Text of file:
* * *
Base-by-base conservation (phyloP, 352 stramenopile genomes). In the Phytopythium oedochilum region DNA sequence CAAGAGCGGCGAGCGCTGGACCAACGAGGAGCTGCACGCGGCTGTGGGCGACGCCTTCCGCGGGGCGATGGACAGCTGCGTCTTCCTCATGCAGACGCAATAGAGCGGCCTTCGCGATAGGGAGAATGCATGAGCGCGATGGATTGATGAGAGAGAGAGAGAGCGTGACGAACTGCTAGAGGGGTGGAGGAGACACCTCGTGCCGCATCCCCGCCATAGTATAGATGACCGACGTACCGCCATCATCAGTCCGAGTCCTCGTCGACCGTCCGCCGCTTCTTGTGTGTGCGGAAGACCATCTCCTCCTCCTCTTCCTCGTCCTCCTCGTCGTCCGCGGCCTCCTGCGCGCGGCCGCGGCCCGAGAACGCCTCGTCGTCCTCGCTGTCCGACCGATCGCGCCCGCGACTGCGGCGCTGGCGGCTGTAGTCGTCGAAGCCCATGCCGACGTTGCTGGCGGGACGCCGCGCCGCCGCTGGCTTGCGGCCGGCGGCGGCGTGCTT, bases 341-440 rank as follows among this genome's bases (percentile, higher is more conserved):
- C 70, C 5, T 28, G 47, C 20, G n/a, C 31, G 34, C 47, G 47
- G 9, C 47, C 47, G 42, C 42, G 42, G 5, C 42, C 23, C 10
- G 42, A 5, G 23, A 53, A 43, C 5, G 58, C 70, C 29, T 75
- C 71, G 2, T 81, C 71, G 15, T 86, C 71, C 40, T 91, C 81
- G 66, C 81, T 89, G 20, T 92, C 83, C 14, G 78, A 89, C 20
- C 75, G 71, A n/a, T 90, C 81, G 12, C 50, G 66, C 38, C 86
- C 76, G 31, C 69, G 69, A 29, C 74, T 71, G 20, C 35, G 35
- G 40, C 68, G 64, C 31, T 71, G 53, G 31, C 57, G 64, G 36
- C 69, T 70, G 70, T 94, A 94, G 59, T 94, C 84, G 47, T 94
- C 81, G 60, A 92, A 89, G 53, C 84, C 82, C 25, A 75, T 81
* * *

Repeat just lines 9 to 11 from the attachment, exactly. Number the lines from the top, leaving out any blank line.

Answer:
- G 40, C 68, G 64, C 31, T 71, G 53, G 31, C 57, G 64, G 36
- C 69, T 70, G 70, T 94, A 94, G 59, T 94, C 84, G 47, T 94
- C 81, G 60, A 92, A 89, G 53, C 84, C 82, C 25, A 75, T 81